Salacca affinis

Salacca affinis, also known as red salak, red salak, red salak, ridan fruit, ridan fruit, linsum, forest salak, manau fruit, kelubi, rattan fruit, and ridan, is a flowering shrub in the Arecaceae family. The particular epithet (affinis) comes from the Latin “ad fin”, meaning “at the limit”, and refers to its resemblance to the congener species Salacca zalacca. Salak affinis is different from other salak, because the fruit skin is reddish in color with fine thorns. When it is still young, the color of the skin of the fruit is brown, the same as other salak. The skin of the fruit will turn red when the fruit is 4-5 months old. The fruit will ripen at the age of five months from pollination.

Salak affinis fruit is triangular in shape with a pointed tip. Fruit diameter 3.7 – 4.5 cm, contains 1 – 3 wedges, fruit pitch diameter 2.8 – 3.1 cm. Brownish white flesh, with a soft and watery texture. In one year, salak affinis fruit can be harvested 2-3 times with a production of 2-4 bunches per tree, weighing 2.8-3.5 kg/dompol. The amount of fruit in one lump is quite a lot consisting of 30-100 grains.

The taste of salak affinis varies between sweet and sour. The skin of the sweet affinis salak fruit is bright red when fully ripe. Sweetness level 20° – 23° brix , with a slightly sour taste. Young fruit skin is brown. The level of sweetness of the fruit flesh is 15° – 17° brix, with a sour taste that is still quite strong.

Mating between male flowers and female flowers on two different zalacca plants (two houses) is called cross-breeding. Naturally cross-breeding can occur with the help of wind or insects, with unsatisfactory results. Humans then perform artificial mating by shaking the ripe male flower bunches against the ripe female flower bunches.

The goal is to produce more and bigger salak fruit. “Pollination of salak affinis must use male and female flowers of salak affinis, not other salak” according to Sarnan, a TBM employee who has pollinated salak for 18 years. In carrying out her daily activities she has tried to pollinate the female flowers of salak affinis with the male flowers of salak pondoh, the result is that the number of fruits in each bunch is only 5-15.

Family: Arecaceae
Scientific name: Salacca affinis
Common name: Red snake fruit
Origin: Indonesia and Malaysia

The bright red fruits have shiny scales and thus resemble snakeskin. They contain edible flesh that tastes sweet, but is at the same time slightly acidic and aromatic. The taste is sweeter than the better-known common snake fruit (Salacca zalacca), which makes this species more popular, but also harder to find due to its rarity. It is a palm from the humid rainforests of Indonesia and Malaysia where it is mainly found in swampy areas. The leaves can grow up to 3 metres high and are covered on the stem with sharp, up to 10 cm long spines. The inflorescence forms close to the ground and can grow up to 1 metre long. Eventually, after pollination, up to 50 fruits can be formed, measuring about 8 cm.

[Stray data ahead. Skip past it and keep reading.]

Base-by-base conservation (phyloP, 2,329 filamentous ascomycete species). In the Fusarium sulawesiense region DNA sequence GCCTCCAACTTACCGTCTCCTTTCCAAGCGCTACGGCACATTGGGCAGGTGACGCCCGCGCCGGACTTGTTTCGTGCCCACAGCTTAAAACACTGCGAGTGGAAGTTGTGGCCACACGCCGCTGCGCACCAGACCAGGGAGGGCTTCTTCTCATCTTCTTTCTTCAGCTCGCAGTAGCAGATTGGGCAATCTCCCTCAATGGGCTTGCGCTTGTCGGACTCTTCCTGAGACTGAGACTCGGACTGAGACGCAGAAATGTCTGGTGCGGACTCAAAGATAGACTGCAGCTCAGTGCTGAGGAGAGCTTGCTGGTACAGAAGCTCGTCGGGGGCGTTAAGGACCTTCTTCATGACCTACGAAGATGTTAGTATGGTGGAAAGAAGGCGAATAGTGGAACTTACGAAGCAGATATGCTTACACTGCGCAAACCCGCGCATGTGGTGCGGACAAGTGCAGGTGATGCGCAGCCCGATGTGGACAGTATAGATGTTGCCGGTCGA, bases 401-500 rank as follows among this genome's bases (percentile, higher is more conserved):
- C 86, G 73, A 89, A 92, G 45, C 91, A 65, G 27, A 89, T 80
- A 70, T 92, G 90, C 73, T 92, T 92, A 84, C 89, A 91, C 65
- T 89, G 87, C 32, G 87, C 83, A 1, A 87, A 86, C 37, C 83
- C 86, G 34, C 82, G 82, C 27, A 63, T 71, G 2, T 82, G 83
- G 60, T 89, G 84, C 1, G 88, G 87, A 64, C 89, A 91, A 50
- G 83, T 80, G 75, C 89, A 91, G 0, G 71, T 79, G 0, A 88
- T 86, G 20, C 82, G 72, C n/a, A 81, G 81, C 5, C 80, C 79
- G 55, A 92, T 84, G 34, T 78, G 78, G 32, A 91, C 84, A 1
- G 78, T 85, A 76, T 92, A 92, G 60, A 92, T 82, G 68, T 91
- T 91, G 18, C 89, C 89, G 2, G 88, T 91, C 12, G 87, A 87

The plant can be kept as a houseplant and already at a young age the decorative spines are formed. Provide a well-drained soil with organic matter and water the plant regularly. If humidity is low, you can spray the leaves with water and, in addition, it is important to provide a light location without direct sunlight.

Sowing description: The already germinated seed can be sown directly in well-drained soil with organic material. Keep soil constantly moist and set well warm (22-28grC) for initial development.

Sowing time: Year-round
Difficulty: Intermediate
Minimum temperature: 12 degrees Celsius

Classifications and Characteristics

Plant Division Angiosperms (Flowering Seed Plants)
Plant Growth Form Palm (Cluster Palm)


Native Distribution Peninsular Malaysia, Singapore, to Sumatra, and Borneo
Native Habitat Terrestrial (Primary Rainforest)
Preferred Climate Zone Tropical
Local Conservation Status Native to Singapore (Critically Endangered (CR))

Description and Ethnobotany

Growth Form It is a clustering, understorey palm, up to 3 m tall. The stems are short and stout, and occasionally appear stemless. Its numerous large, pinnate leaves are arranged in a dense rosette.
Foliage Its spirally arranged, stalked, spreading leaves are 3–4 m long, pinnate with oblong leaflets in clusters, and evenly spaced in a single plane on each side of the rachis. The leaflets are about 30–40 cm long, green, oblong, with curving sides, and a pointed tip. The back of the rachis is covered with long spines.
Flowers Its inflorescences are erect, with male flower spikes about 2.5–6.4 cm, borne solitarily or in groups of 2–3, are thinly wooly, and subtended by a 10–18 cm long spathe (modified leaf). The female inflorescences are branched, 5–8 cm long, bearing small, scattered, alternate short spikes with about 3 flowers each.
Fruits Its reddish-brown fruits are scaly, smooth and round, tapering at the tip and base, and about 2.5 cm in diameter.
Etymology Malay salak, the vernacular name for Salacca zalacca, a commonly consumed palm fruit; Latin affinis, related or similar to, probably referring to the plant’s similarity to Salacca zalacca.
Ethnobotanical Uses Edible Plant Parts (Edible Fruits)

Landscaping Features

Landscaping It may be suitable for parks but the spiny leaves must be noted, so where it is planted must take this danger into account.
Desirable Plant Features Ornamental Form
Landscape Uses Parks & Gardens

Fauna, Pollination and Dispersal

Pollination Method(s) Biotic (Fauna)

Plant Care and Propagation

Light Preference Semi-Shade
Water Preference Lots of Water


Mature Foliage Colour(s) Green
Foliar Shape(s) Palm Fronds

Fruit, Seed and Spore

Mature Fruit Colour(s) – Angiosperms and Gymnosperms Brown, Red

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